MALÃ‰, October 11, 2013 (AFP) – The Maldives is one of the world’s most exclusive holiday destinations but it has quietly opened up to backpackers in the last five years with a reform that has upset religious hardliners. Most visitors arrive at the country’s airport island, take a speed boat or seaplane to their expensive coral-fringed private resort and spend the next week relaxing in blissful ignorance of the country around them.
It has been this way for decades, the result of a deliberate policy of keeping the wealthy holidaymakers — mostly Westerners and often newly-weds — on uninhabited islands separate from the local Muslim population.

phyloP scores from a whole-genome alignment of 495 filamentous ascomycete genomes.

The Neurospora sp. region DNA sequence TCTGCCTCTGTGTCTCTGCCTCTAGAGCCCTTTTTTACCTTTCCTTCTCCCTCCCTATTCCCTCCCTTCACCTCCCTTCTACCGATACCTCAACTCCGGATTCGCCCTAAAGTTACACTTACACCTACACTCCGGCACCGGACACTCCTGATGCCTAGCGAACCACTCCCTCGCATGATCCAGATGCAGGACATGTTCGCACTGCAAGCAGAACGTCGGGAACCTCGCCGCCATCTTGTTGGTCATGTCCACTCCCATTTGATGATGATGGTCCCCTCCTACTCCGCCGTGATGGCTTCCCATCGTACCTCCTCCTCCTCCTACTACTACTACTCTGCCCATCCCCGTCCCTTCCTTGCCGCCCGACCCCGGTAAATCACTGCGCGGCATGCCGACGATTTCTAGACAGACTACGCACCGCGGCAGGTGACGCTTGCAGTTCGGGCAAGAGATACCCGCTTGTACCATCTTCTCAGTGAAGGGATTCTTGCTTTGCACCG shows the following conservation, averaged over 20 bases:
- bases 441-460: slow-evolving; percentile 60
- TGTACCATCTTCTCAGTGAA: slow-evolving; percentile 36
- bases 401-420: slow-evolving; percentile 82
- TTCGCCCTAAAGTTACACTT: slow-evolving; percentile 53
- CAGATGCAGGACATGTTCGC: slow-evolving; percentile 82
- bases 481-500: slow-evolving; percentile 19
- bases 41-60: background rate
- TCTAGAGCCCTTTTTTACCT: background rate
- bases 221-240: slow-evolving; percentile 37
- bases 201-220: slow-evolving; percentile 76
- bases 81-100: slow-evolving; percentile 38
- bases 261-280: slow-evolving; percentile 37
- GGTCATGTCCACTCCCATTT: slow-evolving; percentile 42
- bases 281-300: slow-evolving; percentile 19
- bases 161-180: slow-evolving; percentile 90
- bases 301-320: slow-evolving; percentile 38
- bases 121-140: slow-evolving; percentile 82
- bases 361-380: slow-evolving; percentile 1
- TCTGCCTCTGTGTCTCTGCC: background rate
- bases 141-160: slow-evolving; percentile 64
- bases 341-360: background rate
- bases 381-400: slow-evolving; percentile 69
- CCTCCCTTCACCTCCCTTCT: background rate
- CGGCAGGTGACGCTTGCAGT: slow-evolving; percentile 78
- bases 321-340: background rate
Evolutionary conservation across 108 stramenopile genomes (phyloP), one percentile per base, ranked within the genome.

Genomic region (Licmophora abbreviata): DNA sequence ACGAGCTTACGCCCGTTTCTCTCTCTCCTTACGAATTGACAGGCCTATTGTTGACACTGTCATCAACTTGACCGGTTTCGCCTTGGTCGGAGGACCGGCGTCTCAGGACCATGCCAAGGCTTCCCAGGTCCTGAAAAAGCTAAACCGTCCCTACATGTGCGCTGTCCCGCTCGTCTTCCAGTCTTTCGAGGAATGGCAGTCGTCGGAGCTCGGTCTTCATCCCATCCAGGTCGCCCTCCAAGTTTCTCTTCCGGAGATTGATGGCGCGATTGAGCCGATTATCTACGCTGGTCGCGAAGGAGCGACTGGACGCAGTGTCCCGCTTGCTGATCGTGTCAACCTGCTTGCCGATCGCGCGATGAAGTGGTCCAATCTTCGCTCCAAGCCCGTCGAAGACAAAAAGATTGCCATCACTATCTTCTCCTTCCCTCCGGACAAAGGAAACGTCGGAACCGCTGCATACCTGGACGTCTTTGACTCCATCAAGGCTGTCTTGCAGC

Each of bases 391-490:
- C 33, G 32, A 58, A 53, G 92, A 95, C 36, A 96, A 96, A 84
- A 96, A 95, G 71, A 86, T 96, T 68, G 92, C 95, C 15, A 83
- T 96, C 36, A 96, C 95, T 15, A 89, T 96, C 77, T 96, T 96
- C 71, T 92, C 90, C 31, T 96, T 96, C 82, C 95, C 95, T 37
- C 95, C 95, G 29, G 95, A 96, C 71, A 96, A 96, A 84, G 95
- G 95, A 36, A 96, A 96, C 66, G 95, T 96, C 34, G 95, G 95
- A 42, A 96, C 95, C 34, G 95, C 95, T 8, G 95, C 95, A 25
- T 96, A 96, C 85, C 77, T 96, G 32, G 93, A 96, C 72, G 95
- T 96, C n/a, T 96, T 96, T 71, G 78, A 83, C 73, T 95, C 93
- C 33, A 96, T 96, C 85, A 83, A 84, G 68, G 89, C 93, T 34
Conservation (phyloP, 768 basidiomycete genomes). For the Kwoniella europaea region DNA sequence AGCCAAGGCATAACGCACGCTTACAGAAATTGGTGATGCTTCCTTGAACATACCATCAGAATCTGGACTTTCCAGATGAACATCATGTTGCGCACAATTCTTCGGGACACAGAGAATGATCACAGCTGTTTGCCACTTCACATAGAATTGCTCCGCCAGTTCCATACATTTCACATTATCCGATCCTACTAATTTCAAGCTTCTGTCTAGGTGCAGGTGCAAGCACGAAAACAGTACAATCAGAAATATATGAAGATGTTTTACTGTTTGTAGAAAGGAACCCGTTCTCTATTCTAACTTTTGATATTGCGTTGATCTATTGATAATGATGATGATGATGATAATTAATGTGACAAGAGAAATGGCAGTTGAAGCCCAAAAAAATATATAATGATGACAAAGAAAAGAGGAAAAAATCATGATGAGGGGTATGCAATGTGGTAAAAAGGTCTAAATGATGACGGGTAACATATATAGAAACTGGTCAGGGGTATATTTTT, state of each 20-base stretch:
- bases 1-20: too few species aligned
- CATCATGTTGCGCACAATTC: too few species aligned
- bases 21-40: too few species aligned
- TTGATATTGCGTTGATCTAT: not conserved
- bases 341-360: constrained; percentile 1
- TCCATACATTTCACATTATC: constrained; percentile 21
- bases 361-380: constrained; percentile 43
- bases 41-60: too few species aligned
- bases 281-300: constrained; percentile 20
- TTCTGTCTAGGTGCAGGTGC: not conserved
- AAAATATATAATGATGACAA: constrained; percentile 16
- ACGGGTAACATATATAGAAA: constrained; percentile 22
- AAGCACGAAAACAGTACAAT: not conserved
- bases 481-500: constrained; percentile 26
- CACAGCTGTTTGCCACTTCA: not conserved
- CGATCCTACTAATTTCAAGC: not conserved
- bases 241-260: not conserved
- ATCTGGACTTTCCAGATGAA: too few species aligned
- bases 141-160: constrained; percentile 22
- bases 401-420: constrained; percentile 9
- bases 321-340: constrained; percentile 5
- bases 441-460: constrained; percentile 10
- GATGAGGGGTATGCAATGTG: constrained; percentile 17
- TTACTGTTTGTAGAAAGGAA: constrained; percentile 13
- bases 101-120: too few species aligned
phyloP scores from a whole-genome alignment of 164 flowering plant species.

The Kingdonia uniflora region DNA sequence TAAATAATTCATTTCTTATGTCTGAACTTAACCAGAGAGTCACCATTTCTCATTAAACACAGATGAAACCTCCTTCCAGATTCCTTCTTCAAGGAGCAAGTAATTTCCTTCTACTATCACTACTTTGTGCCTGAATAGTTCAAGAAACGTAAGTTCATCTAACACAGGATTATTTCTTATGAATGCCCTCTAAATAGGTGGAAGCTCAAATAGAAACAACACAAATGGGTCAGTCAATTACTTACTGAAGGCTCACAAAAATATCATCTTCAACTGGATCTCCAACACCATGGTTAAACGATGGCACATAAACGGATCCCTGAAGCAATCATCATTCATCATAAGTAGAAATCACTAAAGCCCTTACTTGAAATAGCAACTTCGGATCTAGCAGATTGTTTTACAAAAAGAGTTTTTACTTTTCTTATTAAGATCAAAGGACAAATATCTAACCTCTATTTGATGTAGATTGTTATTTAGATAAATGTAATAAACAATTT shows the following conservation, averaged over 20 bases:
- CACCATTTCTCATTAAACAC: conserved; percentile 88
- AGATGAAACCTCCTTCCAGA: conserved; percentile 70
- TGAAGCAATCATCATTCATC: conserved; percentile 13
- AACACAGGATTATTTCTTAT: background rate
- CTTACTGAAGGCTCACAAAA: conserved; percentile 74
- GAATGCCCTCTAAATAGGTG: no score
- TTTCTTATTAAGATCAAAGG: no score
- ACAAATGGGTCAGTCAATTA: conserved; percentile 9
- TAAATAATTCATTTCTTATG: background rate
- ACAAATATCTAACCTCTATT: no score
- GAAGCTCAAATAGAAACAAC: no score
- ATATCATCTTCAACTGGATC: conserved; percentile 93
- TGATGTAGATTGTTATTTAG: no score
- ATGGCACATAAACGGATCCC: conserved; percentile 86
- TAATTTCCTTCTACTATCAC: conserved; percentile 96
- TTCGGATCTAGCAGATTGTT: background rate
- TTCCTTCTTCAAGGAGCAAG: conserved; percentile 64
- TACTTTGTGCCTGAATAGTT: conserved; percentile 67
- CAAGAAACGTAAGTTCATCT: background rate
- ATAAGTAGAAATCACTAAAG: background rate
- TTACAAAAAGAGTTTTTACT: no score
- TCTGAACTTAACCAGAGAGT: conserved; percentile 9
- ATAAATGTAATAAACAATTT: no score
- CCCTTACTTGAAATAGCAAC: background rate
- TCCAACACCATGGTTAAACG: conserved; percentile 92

The Islamic Republic applies different laws for both: travellers are free to drink alcohol, eat pork, and for those not on their honeymoon, enjoy pre-marital sex. Elsewhere, Maldivian women can be flogged in public for fornication.
“Since Maldives is a Muslim country, we have always supported the idea that the tourism industry should be separate from the inhabited islands,” says Mauroof Hussain, vice president of the conservative Adhaalath Party.
“If the hippy-type of travellers come, along will come drugs and narcotics which even now our society is suffering fro